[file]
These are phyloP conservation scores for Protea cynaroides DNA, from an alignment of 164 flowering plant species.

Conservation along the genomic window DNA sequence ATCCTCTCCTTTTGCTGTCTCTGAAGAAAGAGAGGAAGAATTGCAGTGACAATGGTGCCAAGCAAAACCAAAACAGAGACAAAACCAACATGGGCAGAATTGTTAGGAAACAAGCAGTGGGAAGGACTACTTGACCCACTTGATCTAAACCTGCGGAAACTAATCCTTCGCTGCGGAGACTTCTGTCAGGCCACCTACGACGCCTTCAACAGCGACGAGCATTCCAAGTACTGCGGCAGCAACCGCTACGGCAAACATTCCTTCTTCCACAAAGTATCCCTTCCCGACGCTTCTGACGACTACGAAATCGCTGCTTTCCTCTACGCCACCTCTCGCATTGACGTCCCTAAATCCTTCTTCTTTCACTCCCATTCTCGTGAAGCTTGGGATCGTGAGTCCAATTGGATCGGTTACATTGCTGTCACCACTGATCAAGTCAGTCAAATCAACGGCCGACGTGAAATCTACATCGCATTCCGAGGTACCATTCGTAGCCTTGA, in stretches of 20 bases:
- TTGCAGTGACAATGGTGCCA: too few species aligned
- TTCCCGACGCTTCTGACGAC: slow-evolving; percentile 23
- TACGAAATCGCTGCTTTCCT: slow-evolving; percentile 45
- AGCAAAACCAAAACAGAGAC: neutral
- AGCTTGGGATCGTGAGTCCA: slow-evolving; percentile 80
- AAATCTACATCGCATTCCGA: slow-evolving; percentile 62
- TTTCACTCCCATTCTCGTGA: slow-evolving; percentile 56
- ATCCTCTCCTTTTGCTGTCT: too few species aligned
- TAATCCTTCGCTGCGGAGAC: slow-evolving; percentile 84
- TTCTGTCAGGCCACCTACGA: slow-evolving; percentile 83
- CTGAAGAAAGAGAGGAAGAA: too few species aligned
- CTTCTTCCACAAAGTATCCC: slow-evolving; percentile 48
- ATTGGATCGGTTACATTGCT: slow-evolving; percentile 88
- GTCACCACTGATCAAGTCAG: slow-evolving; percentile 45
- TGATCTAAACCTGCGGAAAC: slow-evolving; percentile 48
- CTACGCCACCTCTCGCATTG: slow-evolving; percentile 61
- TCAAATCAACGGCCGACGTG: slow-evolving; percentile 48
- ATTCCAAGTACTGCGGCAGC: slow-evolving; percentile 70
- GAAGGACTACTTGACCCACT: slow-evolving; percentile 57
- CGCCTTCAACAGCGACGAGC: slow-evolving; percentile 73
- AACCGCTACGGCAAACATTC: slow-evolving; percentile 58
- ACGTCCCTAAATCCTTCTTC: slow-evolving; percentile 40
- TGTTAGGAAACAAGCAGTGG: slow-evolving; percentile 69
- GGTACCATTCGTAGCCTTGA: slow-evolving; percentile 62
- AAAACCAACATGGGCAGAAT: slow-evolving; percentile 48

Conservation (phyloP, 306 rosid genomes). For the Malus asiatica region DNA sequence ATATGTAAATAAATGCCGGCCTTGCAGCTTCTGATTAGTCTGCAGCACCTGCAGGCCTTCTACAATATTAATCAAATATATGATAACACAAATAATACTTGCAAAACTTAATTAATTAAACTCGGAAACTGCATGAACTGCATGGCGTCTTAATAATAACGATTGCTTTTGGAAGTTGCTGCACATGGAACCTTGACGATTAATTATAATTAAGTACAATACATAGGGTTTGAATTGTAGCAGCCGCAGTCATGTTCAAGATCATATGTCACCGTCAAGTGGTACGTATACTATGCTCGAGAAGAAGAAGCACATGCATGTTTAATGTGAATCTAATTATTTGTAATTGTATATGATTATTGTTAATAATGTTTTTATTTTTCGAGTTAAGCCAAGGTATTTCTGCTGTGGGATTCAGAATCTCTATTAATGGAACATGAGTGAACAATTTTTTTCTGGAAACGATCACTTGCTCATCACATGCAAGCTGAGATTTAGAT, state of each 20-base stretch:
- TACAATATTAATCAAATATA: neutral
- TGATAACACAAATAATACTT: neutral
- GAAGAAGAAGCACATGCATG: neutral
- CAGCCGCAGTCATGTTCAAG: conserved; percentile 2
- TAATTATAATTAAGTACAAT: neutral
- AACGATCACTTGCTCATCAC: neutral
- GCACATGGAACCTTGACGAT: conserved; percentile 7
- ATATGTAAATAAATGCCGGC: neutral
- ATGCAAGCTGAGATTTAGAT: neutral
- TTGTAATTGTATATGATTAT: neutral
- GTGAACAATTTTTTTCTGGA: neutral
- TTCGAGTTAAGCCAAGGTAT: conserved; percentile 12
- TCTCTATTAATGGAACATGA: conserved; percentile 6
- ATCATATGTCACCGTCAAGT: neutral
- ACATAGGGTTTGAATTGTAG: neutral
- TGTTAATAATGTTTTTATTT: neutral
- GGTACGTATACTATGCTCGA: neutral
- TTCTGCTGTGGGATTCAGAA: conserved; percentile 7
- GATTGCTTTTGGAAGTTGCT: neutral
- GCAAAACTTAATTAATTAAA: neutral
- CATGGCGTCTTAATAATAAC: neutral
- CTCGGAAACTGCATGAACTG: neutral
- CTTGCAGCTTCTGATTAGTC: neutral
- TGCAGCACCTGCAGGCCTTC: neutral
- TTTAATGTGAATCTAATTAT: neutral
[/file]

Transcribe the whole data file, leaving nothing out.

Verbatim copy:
These are phyloP conservation scores for Protea cynaroides DNA, from an alignment of 164 flowering plant species.

Conservation along the genomic window DNA sequence ATCCTCTCCTTTTGCTGTCTCTGAAGAAAGAGAGGAAGAATTGCAGTGACAATGGTGCCAAGCAAAACCAAAACAGAGACAAAACCAACATGGGCAGAATTGTTAGGAAACAAGCAGTGGGAAGGACTACTTGACCCACTTGATCTAAACCTGCGGAAACTAATCCTTCGCTGCGGAGACTTCTGTCAGGCCACCTACGACGCCTTCAACAGCGACGAGCATTCCAAGTACTGCGGCAGCAACCGCTACGGCAAACATTCCTTCTTCCACAAAGTATCCCTTCCCGACGCTTCTGACGACTACGAAATCGCTGCTTTCCTCTACGCCACCTCTCGCATTGACGTCCCTAAATCCTTCTTCTTTCACTCCCATTCTCGTGAAGCTTGGGATCGTGAGTCCAATTGGATCGGTTACATTGCTGTCACCACTGATCAAGTCAGTCAAATCAACGGCCGACGTGAAATCTACATCGCATTCCGAGGTACCATTCGTAGCCTTGA, in stretches of 20 bases:
- TTGCAGTGACAATGGTGCCA: too few species aligned
- TTCCCGACGCTTCTGACGAC: slow-evolving; percentile 23
- TACGAAATCGCTGCTTTCCT: slow-evolving; percentile 45
- AGCAAAACCAAAACAGAGAC: neutral
- AGCTTGGGATCGTGAGTCCA: slow-evolving; percentile 80
- AAATCTACATCGCATTCCGA: slow-evolving; percentile 62
- TTTCACTCCCATTCTCGTGA: slow-evolving; percentile 56
- ATCCTCTCCTTTTGCTGTCT: too few species aligned
- TAATCCTTCGCTGCGGAGAC: slow-evolving; percentile 84
- TTCTGTCAGGCCACCTACGA: slow-evolving; percentile 83
- CTGAAGAAAGAGAGGAAGAA: too few species aligned
- CTTCTTCCACAAAGTATCCC: slow-evolving; percentile 48
- ATTGGATCGGTTACATTGCT: slow-evolving; percentile 88
- GTCACCACTGATCAAGTCAG: slow-evolving; percentile 45
- TGATCTAAACCTGCGGAAAC: slow-evolving; percentile 48
- CTACGCCACCTCTCGCATTG: slow-evolving; percentile 61
- TCAAATCAACGGCCGACGTG: slow-evolving; percentile 48
- ATTCCAAGTACTGCGGCAGC: slow-evolving; percentile 70
- GAAGGACTACTTGACCCACT: slow-evolving; percentile 57
- CGCCTTCAACAGCGACGAGC: slow-evolving; percentile 73
- AACCGCTACGGCAAACATTC: slow-evolving; percentile 58
- ACGTCCCTAAATCCTTCTTC: slow-evolving; percentile 40
- TGTTAGGAAACAAGCAGTGG: slow-evolving; percentile 69
- GGTACCATTCGTAGCCTTGA: slow-evolving; percentile 62
- AAAACCAACATGGGCAGAAT: slow-evolving; percentile 48

Conservation (phyloP, 306 rosid genomes). For the Malus asiatica region DNA sequence ATATGTAAATAAATGCCGGCCTTGCAGCTTCTGATTAGTCTGCAGCACCTGCAGGCCTTCTACAATATTAATCAAATATATGATAACACAAATAATACTTGCAAAACTTAATTAATTAAACTCGGAAACTGCATGAACTGCATGGCGTCTTAATAATAACGATTGCTTTTGGAAGTTGCTGCACATGGAACCTTGACGATTAATTATAATTAAGTACAATACATAGGGTTTGAATTGTAGCAGCCGCAGTCATGTTCAAGATCATATGTCACCGTCAAGTGGTACGTATACTATGCTCGAGAAGAAGAAGCACATGCATGTTTAATGTGAATCTAATTATTTGTAATTGTATATGATTATTGTTAATAATGTTTTTATTTTTCGAGTTAAGCCAAGGTATTTCTGCTGTGGGATTCAGAATCTCTATTAATGGAACATGAGTGAACAATTTTTTTCTGGAAACGATCACTTGCTCATCACATGCAAGCTGAGATTTAGAT, state of each 20-base stretch:
- TACAATATTAATCAAATATA: neutral
- TGATAACACAAATAATACTT: neutral
- GAAGAAGAAGCACATGCATG: neutral
- CAGCCGCAGTCATGTTCAAG: conserved; percentile 2
- TAATTATAATTAAGTACAAT: neutral
- AACGATCACTTGCTCATCAC: neutral
- GCACATGGAACCTTGACGAT: conserved; percentile 7
- ATATGTAAATAAATGCCGGC: neutral
- ATGCAAGCTGAGATTTAGAT: neutral
- TTGTAATTGTATATGATTAT: neutral
- GTGAACAATTTTTTTCTGGA: neutral
- TTCGAGTTAAGCCAAGGTAT: conserved; percentile 12
- TCTCTATTAATGGAACATGA: conserved; percentile 6
- ATCATATGTCACCGTCAAGT: neutral
- ACATAGGGTTTGAATTGTAG: neutral
- TGTTAATAATGTTTTTATTT: neutral
- GGTACGTATACTATGCTCGA: neutral
- TTCTGCTGTGGGATTCAGAA: conserved; percentile 7
- GATTGCTTTTGGAAGTTGCT: neutral
- GCAAAACTTAATTAATTAAA: neutral
- CATGGCGTCTTAATAATAAC: neutral
- CTCGGAAACTGCATGAACTG: neutral
- CTTGCAGCTTCTGATTAGTC: neutral
- TGCAGCACCTGCAGGCCTTC: neutral
- TTTAATGTGAATCTAATTAT: neutral